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    ABSTRACT: Purpose: To report the application of the global risk analysis (GRA) in the pulsed-dose rate (PDR) brachytherapy workflow. Material and methods: Analyses were led by a multidisciplinary working group established within the unit with the guidance of a quality engineer. First, a mapping of hazardous situations was developed as a result of interactions between the patient workflow for a treatment using PDR brachytherapy split into 51 sub-phases with a comprehensive list of the hazards that he/she faces (44). Interactions, when relevant, were sorted by level of priority: to be treated immediately, secondarily (the group is not entitled to treat the situation), or later (safe situation). Secondly, for each high priority dangerous situation, scenarios were developed to anticipate their potential consequences. Criticality was assessed, using likelihood and severity scales and a matrix, which allocated risks into categories: acceptable (C1), tolerable under control (C2) and unacceptable (C3). Then, corrective actions were proposed and planned when relevant, after assessment of their feasibility with a scale of effort. Finally, the criticality of the scenarios was reevaluated, taking into account the implementation of these actions, leading to a residual risk mapping, which could trigger additional proposals of actions. Results: Two thousand one hundred and eighty-four potential interactions between the list of hazards and the workflow were analyzed. Mapping of dangerous situations identified 213 relevant interactions, from which 61 were considered with high priority. One hundred and twenty-six scenarios were generated: 68 with a low criticality (74.3%), 58 with an intermediate score (25.7%). No scenario with the highest criticality was individualized. Twenty-one corrective actions were planned. Mapping of residual risk resulted in the disappearance of most C2 risks, leaving 5 C2 scenarios (4%), for which four monitoring indicators were implemented in addition to the corrected actions decided on. Conclusion: The implementation of the GRA appeared feasible, and led to implement 21 corrective actions, based on scenarios and not on incidents.
    Cancer/Radiothérapie 01/2015; 19(2). DOI:10.1016/j.canrad.2014.11.002 · 1.41 Impact Factor
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    ABSTRACT: Communication training programs in oncology have demonstrated some efficacy to improve doctors' communication skills. The goal of our study was to evaluate the impact of such training in the particular context of phase I clinical trials. Self-satisfaction and self-efficacy scales evaluating doctor-patient communication was completed by 6 medical oncologists (3 juniors and 3 seniors) before and after their communication training for a total of sixty visits. Two types of visit have been distinguished: the visits between the oncologist and the patient alone (a dual situation) and those with a third party (a trilateral situation). For all the doctors in dual and trialateral situations, self-efficacy scores improved significantly after training. This improvement was more pronounced for juniors oncologists in trilateral situations. Before training, satisfactory scores were worst in duel versus trilateral situations (P=0.01). This was particularly pronounced for junior compared to senior doctors (P=0.035). After training, in trilateral situations, the satisfaction scores of junior doctors matched that of the senior doctors. The communication training programs appear to benefit junior oncologists to a greater extent in trilateral situations. Copyright © 2015 Société Française du Cancer. Published by Elsevier Masson SAS. All rights reserved.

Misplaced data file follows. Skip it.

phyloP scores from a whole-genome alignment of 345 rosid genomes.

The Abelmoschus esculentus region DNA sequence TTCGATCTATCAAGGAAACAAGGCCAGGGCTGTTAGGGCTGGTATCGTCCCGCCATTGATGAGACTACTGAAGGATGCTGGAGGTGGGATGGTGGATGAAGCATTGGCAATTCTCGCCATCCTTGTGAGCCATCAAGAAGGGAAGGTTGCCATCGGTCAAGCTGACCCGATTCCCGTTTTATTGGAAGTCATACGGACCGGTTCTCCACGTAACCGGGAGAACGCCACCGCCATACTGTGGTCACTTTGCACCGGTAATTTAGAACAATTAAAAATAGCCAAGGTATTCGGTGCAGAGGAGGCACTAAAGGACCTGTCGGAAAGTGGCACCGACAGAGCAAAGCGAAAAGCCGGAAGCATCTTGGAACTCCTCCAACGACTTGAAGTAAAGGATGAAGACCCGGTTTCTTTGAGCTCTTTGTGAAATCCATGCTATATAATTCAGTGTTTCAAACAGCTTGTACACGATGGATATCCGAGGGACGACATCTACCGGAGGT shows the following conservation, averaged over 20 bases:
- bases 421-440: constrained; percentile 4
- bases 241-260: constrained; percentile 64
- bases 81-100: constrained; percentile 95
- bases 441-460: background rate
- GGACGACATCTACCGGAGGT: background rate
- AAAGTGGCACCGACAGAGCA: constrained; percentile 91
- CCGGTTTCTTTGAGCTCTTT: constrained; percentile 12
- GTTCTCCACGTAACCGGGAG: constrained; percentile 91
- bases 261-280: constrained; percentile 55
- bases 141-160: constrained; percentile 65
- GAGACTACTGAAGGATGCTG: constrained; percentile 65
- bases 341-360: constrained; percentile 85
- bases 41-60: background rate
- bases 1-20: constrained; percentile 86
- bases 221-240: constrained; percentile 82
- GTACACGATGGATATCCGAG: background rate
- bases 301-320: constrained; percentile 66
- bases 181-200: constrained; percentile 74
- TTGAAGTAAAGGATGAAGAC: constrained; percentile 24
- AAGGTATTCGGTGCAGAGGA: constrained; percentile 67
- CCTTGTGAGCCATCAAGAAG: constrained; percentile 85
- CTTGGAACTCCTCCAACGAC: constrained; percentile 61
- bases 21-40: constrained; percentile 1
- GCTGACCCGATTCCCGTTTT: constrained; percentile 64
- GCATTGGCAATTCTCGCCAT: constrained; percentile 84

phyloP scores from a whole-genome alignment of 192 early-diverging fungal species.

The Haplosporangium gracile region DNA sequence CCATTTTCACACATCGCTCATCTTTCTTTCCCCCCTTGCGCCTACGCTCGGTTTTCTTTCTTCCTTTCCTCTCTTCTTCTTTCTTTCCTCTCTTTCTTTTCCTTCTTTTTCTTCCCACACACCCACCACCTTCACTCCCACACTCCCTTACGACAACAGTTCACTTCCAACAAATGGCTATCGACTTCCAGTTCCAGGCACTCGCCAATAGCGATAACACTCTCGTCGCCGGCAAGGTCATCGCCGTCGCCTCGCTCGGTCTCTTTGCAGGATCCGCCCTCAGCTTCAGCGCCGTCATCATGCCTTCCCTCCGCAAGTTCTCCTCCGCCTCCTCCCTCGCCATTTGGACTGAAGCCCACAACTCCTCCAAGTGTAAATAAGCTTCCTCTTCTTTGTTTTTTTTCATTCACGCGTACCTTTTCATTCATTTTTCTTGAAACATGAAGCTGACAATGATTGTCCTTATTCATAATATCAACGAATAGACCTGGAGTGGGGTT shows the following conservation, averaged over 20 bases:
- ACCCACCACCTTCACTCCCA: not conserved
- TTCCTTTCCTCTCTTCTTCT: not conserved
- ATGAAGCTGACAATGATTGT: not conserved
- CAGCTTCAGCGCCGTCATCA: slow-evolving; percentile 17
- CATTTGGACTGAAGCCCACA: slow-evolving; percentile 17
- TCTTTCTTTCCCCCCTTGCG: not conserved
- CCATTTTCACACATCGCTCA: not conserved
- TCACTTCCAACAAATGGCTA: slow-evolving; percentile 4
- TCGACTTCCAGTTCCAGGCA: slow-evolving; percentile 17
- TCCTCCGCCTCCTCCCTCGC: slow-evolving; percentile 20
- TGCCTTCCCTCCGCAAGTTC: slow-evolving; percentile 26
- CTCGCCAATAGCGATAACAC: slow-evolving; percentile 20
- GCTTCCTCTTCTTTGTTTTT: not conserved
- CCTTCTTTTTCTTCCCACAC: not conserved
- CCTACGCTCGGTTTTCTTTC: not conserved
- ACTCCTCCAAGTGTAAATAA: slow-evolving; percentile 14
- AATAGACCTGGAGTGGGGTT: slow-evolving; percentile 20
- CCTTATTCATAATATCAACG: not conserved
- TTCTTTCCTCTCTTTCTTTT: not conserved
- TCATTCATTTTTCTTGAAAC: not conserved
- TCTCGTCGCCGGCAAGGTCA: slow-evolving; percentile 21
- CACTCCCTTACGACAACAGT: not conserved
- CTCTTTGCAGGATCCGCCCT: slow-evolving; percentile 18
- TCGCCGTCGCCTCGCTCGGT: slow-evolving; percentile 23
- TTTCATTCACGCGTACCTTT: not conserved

Bulletin du cancer 01/2015; 102(2). DOI:10.1016/j.bulcan.2014.12.013 · 0.60 Impact Factor
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    ABSTRACT: To assess the interest of (18)F-fluorodeoxyglucose positron emission tomography ((18)F-FDG PET/CT) to evaluate the tumor response after radiotherapy (RT) in anaplastic thyroid cancer (ATC) patients. 92 patients were treated for ATC at our institution from 1987 to 2012, out of which 64 (70%) received an aggressive multimodal treatment and 28 (30%) a palliative treatment. In the multimodal treatment group, curative-intended surgery, chemotherapy, and RT were delivered in 35 (55%), 59 (92%), and 56 (88%) patients. The maximum standardized uptake value (SUVmax) was determined in tumor (T), nodes (N) and metastases (M) in each available (18)F-FDG PET/CT. The median follow-up was 3.2years. The 1-year actuarial overall survival (OS) was 18% (median: 5.2months) in the entire population and 27% (median: 7months) in the multimodal treatment group. In the multivariate analysis, RT, surgery, and pre-RT chemotherapy independently predicted for OS, with HRs respectively of 0.1, 0.3, and 0.5. Quantification of FDG uptake with SUVmax was assessable in 26 (40%), 19 (30%), and 25 (39%) of (18)F-FDG PET/CT performed initially (prior to any treatment), prior to RT, and after RT, respectively. Mean SUVmax significantly decreased in T (p<0.001), but not in N (p=0.1) and M (p=0.3) during the assessment period, which might be related to the local effect of RT. Comparing pre- and post-RT (18)F-FDG PET/CT, the T mean relative SUVmax decrease was lower (23±54%) in the 4 patients that had a local relapse (LR) as compared with others in the 12 others patients (62±33%; p=0.3). A relative SUVmax decrease inferior to 20% significantly predicted for LR (p=0.02). The prognosis of ATC patients remains dismal despite an aggressive multimodal treatment. Although our results were not significant, (18)F-FDG PET/CT could potentially serve as a surrogate marker of treatment response in ATC. Copyright © 2014 Elsevier Ltd. All rights reserved.
    Oral Oncology 01/2015; 51(4). DOI:10.1016/j.oraloncology.2014.12.014 · 3.61 Impact Factor

Publication Stats

2k Citations
993.91 Total Impact Points


  • 2015
    • Unité Inserm U1077
      Caen, Lower Normandy, France
  • 2009–2015
    • Université Paris-Sud 11
      Orsay, Île-de-France, France
    • Institut de Radioprotection et de Sûreté Nucléaire (IRSN)
      Fontenay, Île-de-France, France
  • 2000–2015
    • Institut de Cancérologie Gustave Roussy
      • Department of Radiotherapy
      Villejuif, Île-de-France, France
  • 2011
    • French Institute of Health and Medical Research
      Lutetia Parisorum, Île-de-France, France
  • 2006
    • University of Florence
      Florens, Tuscany, Italy
    • University of Pennsylvania
      • Department of Radiation Oncology
      Philadelphia, PA, United States